Only 1 in 10 firms get the hang of automated testing

Automation is gaining inroads with 75% of organisations using a combination of automated and manual testing, but only 11% have a fully automated strategy, according to a report from Keysight.

For this report, Forrester conducted an online survey of 406 test operations decision-makers at organizations in North America; Europe, Middle East and Africa; Asia-Pacific.

Jeff Harris, VP of portfolio and global marketing at Keysight Technologies, the study revealed that companies feel pressure to do more test automation, especially when asked about the future. 

With growing complexity, the number of tests is increasing (77%) and without automation, product development slows.

Harris said manual or partially automated strategies simply can’t keep up with the needs of organisations today, and without AI-powered automation, they will struggle to conquer testing complexities. 

“Additionally, we expect the COVID pandemic to accelerate adoption of remote development, automated test sequencing,” he said. “We also expect a much higher use of digital twins as development teams strive to continue working together but from different locations.”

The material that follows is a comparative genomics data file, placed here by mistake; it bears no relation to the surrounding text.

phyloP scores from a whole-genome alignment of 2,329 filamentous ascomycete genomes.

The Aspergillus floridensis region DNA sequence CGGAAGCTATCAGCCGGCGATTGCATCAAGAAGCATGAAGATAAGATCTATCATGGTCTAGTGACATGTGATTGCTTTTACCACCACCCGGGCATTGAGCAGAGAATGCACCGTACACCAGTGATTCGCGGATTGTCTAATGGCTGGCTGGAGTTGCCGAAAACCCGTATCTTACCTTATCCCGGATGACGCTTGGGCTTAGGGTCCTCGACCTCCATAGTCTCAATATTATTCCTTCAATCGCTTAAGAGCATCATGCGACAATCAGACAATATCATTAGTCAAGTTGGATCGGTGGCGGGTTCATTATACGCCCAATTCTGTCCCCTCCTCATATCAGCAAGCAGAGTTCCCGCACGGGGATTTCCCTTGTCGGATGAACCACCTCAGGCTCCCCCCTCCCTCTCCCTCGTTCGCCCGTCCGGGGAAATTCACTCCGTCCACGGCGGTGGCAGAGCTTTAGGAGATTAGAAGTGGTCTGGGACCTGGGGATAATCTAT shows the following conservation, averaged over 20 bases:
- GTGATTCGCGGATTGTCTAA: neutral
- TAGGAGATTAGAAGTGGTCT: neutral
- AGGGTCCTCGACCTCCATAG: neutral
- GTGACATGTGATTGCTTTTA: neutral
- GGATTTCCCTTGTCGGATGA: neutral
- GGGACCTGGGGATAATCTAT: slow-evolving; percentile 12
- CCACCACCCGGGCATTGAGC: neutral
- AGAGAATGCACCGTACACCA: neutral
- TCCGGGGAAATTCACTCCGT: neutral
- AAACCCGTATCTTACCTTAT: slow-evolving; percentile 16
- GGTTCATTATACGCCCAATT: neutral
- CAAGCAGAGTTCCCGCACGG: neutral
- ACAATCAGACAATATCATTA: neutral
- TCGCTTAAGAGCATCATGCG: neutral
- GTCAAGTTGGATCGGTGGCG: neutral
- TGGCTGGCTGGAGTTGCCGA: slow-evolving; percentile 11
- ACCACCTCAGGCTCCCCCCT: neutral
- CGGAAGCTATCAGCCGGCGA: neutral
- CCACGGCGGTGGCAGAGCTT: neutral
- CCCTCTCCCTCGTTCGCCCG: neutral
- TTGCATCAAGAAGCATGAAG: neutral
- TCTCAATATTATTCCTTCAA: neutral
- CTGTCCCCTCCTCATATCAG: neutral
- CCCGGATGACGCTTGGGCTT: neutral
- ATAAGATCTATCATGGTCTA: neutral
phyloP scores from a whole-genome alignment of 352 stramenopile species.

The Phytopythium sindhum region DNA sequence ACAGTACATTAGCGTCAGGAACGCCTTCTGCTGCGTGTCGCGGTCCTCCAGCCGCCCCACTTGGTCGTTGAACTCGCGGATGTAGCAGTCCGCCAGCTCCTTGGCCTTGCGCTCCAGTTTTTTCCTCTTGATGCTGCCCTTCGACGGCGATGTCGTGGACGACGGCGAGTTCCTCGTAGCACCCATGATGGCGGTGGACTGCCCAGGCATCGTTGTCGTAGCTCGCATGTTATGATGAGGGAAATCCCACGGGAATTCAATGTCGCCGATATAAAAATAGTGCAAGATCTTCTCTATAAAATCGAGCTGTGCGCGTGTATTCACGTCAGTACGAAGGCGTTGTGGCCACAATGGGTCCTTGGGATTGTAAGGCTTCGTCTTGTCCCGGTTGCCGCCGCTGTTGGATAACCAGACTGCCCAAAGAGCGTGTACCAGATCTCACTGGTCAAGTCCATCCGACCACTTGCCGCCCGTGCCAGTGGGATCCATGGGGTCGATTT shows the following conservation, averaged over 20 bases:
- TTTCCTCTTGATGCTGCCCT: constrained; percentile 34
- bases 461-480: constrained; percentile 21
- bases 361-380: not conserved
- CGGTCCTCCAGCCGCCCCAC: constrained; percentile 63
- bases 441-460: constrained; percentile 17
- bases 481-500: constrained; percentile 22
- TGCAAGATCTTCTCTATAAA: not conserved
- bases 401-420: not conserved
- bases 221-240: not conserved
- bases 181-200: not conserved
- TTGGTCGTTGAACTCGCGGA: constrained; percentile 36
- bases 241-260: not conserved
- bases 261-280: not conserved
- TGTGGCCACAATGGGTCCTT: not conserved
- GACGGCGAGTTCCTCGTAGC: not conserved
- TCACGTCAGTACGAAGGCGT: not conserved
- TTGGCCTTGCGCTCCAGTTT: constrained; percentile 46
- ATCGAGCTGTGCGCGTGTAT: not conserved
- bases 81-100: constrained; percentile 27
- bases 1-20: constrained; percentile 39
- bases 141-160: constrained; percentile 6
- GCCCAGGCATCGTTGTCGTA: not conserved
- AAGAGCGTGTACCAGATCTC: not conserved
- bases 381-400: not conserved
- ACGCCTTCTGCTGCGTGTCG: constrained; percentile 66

The primary technical challenges resulting from testing complexities are long cycles, accurately capturing bugs and issues, and then fixing them. 

These problems directly impact business results and the product development process. 

Respondents ranked the outcomes as security breach risk (51%); increased expenses (48%); slower time to market (42%); defective product (36%); and loss of revenue (34%).

However, enterprises recognise that manual and partially automated testing strategies cannot keep pace with the increasing complexity of products. 

As a result, 45% will consider using a fully automated approach in the next three years, a 409% growth. Over half (52%) stated they would look at AI for integrating complex test suites, a 325% growth.

By shifting to intelligent automated testing strategies, organisations expect benefits. 

Operational improvements anticipated by respondents include increased productivity (59%), ability to simulate product function or performance (54%) and bug fix automation or simulation to save time on fix-retest cycles (53%). 

The anticipated business impact spans higher quality product that increases customer satisfaction (59%), the ability to reduce time to market (50%) and more agile product development cycles (50%).

As described in the survey, the most anticipated technology or operations improvements from automation and AI are increased productivity, ability to simulate product function/performance and bug fix automation/simulation.